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Plant of the Month: Yarrow

June 14, 2019
Plant of the Month: Yarrow

All about Yarrow, from Traditional Plants Program Director, Elise Krohn

Here at the GRuB farm, we grow yarrow for our flower bouquets. Students on field trips enjoy learning about yarrow’s common name ‘Warrior Medicine” and marvel at its fragrant flowers and feathery leaves that look like a squirrel tail. Youth working on the farm mash it up as a poultice to heal wounds. We also make a cold and flu tea with yarrow flower. We think of yarrow as a medicine chest in itself. If you know how to use this one plant, you can help ease many ailments; it can be used to stop bleeding, fight infection, reduce fevers, cool inflammation, and promote better circulation!

Identifying Yarrow

Yarrow is a common perennial herb. Leaves are deeply divided. White, five-petaled flowers have yellow stamens and are clustered together in an umbellate-shape on a long straight stalk. They can reach a foot high. Yarrow tends to form deep-green soft mats with strong interconnected roots.  The whole plant is aromatic and reminiscent of chamomile and pine. Yarrow is found all over the world in fields, yards, and sandy soils. It grows from rocky beaches to alpine mountain meadows. Native species, including Achillea lanulosa and the alpine species A. alpina, look identical to the European species, A. millefolia. The only way to tell them apart is by looking at their chromosomes!

How to Harvest

All parts of yarrow are medicinal, although the flowers are most commonly used. To harvest the flowers in late spring and summer, pinch or cut the stem just below the flowering heads when flowers are fully open and vibrant. Leaves are pinched at the base and can be used fresh or dried.

Yarrow Medicine

Yarrow has been revered as a healing herb since ancient times. Its use has been documented in Chinese Medicine for over 3,000 years, and in Europe since at least the Middle Ages. ‘Warrior Plant’ is a common name for yarrow among indigenous communities across Canada and the United States. When you get a wound, it helps cells in the blood called platelets stick together and form a scab. This, combined with yarrow’s anti-inflammatory, astringent, and antimicrobial properties, makes it a perfect first aid remedy for healing wounds and skin irritations. Yarrow can be used topically in many ways, including making a fresh plant poultice by chewing or mashing up the flowers or leaves, sprinkling the dried powder on a wound, applying a strong tea, or making a yarrow-infused oil. Yarrow is also used internally as a tea, tincture, or vinegar to stop bleeding and cool inflammation.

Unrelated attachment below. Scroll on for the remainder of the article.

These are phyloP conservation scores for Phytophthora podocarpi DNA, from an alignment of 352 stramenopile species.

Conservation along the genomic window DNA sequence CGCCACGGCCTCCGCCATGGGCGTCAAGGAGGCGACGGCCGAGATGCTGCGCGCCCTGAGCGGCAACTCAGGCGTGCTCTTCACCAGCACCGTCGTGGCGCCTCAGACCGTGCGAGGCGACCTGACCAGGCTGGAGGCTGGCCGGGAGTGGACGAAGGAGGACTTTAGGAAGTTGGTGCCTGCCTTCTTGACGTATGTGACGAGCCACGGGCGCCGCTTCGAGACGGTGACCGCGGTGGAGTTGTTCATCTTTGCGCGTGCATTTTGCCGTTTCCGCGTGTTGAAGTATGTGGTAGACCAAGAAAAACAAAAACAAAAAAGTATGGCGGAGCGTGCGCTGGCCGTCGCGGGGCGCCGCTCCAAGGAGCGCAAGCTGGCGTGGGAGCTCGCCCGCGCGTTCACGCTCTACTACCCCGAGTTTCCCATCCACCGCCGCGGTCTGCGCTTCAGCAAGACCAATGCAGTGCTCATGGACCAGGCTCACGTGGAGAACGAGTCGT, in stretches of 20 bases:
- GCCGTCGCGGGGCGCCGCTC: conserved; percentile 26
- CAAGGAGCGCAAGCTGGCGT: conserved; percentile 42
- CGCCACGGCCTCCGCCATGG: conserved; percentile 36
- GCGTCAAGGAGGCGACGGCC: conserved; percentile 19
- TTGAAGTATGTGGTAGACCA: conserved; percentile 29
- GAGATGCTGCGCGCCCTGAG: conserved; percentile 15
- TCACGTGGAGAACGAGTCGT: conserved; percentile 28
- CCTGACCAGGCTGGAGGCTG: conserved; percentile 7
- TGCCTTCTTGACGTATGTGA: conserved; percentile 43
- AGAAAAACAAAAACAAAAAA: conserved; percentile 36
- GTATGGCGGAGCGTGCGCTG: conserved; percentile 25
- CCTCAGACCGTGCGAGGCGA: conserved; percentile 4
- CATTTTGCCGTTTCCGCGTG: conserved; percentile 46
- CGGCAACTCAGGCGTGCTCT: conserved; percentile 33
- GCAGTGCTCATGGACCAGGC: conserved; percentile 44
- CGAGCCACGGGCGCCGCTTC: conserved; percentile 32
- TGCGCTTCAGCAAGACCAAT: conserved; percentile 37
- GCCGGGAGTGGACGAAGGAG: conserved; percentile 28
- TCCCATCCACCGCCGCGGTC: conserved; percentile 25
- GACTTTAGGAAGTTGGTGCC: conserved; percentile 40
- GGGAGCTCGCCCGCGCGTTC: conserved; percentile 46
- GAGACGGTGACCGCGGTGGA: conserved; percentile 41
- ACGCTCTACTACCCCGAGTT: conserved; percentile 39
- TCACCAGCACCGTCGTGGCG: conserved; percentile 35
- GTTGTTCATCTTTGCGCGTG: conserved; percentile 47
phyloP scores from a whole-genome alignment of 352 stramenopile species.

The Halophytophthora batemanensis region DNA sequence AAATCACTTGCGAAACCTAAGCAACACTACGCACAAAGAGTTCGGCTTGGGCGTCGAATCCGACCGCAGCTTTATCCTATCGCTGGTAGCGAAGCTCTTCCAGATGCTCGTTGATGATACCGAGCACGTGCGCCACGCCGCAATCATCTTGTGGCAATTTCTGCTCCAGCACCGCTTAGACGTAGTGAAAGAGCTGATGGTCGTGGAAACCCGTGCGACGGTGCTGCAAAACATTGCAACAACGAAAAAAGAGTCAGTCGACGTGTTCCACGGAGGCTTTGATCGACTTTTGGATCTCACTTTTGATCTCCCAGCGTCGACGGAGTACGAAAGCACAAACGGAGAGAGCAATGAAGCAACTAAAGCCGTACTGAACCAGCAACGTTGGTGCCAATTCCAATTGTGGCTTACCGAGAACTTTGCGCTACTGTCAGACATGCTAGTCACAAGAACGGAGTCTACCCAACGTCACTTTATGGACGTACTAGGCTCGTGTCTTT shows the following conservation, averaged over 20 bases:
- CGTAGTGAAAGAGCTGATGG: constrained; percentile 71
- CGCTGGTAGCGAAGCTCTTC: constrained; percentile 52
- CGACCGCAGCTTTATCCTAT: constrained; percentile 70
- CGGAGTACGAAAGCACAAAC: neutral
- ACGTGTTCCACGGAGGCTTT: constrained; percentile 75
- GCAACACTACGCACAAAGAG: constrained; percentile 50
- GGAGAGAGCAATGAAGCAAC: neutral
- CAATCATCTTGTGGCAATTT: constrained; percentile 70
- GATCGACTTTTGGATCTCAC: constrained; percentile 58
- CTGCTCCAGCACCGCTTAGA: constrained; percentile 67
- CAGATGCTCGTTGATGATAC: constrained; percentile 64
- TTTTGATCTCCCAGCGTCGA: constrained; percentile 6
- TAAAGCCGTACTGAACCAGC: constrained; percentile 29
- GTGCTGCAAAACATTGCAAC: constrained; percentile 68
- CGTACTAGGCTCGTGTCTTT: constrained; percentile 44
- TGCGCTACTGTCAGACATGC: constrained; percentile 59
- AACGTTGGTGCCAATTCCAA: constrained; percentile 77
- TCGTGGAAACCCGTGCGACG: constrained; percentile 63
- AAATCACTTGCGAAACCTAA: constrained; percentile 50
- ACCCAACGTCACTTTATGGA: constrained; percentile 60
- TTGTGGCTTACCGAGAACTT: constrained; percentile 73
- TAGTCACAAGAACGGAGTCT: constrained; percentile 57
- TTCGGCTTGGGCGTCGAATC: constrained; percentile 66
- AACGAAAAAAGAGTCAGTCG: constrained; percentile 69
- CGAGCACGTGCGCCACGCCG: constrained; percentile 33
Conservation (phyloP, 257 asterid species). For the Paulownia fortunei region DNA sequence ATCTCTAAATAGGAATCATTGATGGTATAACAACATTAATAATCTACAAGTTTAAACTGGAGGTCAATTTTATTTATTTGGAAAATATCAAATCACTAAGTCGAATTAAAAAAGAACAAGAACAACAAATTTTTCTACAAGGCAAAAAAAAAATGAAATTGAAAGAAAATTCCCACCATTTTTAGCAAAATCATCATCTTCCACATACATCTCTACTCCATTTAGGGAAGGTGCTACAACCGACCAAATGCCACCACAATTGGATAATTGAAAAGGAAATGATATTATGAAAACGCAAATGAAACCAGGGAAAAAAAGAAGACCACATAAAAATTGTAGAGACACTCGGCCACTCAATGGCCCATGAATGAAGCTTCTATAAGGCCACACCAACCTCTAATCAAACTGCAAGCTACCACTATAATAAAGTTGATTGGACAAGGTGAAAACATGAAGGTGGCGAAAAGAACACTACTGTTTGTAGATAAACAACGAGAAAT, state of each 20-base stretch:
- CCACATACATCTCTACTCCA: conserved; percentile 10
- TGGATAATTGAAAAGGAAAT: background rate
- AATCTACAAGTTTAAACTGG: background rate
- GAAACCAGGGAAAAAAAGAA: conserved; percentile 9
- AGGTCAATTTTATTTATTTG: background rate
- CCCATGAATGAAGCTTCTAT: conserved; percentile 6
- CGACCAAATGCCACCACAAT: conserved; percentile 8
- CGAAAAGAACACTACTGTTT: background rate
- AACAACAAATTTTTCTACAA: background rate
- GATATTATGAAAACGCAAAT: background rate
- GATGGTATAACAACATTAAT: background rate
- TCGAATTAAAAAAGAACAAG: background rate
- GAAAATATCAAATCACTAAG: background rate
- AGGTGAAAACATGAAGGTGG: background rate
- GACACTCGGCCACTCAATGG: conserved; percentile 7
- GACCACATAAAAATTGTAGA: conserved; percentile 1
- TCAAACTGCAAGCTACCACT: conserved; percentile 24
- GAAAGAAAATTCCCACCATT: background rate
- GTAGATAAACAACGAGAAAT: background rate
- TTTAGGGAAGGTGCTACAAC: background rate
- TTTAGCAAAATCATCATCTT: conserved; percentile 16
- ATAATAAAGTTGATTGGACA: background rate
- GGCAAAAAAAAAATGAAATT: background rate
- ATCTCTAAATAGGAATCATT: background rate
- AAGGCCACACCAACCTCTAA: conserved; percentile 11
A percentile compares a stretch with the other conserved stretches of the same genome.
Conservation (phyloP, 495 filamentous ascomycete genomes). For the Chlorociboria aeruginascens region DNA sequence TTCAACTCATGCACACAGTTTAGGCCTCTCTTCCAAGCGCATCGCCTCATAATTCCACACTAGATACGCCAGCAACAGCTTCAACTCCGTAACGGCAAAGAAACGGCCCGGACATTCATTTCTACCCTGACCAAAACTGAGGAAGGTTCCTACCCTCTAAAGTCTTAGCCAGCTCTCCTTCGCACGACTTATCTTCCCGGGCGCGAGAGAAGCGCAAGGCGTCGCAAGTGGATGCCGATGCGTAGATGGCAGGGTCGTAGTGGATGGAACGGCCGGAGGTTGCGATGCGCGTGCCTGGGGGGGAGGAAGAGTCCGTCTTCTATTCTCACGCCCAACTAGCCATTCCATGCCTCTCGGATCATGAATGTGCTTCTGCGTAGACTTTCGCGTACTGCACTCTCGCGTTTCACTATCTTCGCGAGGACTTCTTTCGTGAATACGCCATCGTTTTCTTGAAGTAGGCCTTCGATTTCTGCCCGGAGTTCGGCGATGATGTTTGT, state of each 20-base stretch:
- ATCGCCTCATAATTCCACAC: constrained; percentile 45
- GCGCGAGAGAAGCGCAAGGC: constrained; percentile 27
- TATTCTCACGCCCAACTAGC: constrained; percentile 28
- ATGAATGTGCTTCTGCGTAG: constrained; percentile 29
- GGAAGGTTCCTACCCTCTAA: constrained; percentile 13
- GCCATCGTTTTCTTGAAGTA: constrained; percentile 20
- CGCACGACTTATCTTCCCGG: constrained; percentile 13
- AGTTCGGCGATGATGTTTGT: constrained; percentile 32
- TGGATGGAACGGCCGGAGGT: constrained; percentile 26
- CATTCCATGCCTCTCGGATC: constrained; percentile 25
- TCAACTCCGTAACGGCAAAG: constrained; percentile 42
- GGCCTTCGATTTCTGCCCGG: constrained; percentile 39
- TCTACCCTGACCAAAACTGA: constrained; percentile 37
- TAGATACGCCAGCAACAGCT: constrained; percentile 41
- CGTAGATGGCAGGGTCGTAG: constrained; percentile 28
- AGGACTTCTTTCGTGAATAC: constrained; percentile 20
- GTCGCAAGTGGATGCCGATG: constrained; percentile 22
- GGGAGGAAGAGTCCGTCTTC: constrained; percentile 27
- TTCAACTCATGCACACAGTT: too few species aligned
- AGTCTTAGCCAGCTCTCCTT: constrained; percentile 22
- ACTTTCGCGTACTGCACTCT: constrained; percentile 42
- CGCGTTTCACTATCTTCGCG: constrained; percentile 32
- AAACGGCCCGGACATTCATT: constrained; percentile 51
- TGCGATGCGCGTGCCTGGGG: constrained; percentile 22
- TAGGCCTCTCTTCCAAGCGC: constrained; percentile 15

Yarrow Leaves

Yarrow is a favorite cold and flu remedy. It has cooling, anti-inflammatory, bitter, and antimicrobial properties. Drinking hot yarrow tea brings blood to the surface of the body, thereby inducing sweating and helping to break a fever. Through thinning the blood and increasing circulation, it may also help people with lung congestion to breathe better. The aromatics in yarrow open respiratory passages. A classic cold and flu tea that we use at GRuB includes equal parts of yarrow, peppermint, elderflower and elderberry. Use 1 tablespoon per cup, steep 15 minutes, and drink it hot. The flowers can also be used as a respiratory steam by placing a handful of dried yarrow flowers or finely chopped fresh yarrow in a medium-sized bowl and pouring boiling water into it. Hold your face at a comfortable distance and cover your head with a towel and inhale the steam.

Yarrow is a bitter herb that stimulates digestion. Drinking it as tea can be helpful when someone has poor appetite due to low digestive secretions and general inflammation. Yarrow is an ingredient in many classic apèritifs and bitters, which are alcoholic beverages that are taken with meals to stimulate digestion.

Many Native People in the Pacific Northwest used dried yarrow and yarrow tea to keep away flies and mosquitoes. If you are desperate for mosquito repellent, try rubbing fresh yarrow flowers on your skin or clothes!

Grow It!

Yarrow is easy to grow in gardens in a sunny spot. In some areas, it will spread quickly, so you may want to contain it with a border. It may cross with nursery varieties of yarrow and turn pink, but it still has good medicine as long as it has a strong smell and a bitter taste. Yarrow is pollinated by bees, butterflies, and other insects. It makes a great addition to pollinator gardens.

CAUTION: Yarrow is not recommended internally during pregnancy. It should be used carefully or avoided for those with coagulation disorders, and for those who are taking blood thinners.  


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